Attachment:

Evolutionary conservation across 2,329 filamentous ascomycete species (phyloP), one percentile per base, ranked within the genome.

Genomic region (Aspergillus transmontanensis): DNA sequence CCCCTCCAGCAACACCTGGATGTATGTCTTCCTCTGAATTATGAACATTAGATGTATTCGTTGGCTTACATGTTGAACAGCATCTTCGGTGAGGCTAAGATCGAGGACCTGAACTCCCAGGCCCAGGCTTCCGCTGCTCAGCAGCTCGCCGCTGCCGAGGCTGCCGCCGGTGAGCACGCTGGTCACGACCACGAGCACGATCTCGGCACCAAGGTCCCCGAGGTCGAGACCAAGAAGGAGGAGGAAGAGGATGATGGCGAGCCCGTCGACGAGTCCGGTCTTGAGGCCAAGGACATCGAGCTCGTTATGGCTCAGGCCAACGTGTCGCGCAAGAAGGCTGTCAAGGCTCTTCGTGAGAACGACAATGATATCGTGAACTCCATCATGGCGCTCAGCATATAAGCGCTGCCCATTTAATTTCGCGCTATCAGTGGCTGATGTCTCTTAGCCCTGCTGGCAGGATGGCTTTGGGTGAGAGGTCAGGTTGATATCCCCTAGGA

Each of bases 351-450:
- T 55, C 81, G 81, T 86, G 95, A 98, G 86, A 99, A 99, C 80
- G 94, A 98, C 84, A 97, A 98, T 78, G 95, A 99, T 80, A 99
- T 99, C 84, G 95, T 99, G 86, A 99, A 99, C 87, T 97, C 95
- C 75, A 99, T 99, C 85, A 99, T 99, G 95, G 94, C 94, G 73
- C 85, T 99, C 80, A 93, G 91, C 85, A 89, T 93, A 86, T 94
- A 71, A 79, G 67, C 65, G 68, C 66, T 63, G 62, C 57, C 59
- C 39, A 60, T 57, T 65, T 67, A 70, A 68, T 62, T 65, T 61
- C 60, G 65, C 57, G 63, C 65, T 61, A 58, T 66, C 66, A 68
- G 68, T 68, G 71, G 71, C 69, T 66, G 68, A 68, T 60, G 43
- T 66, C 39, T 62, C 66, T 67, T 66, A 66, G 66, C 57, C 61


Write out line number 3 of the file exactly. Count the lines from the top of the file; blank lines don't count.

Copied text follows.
Each of bases 351-450: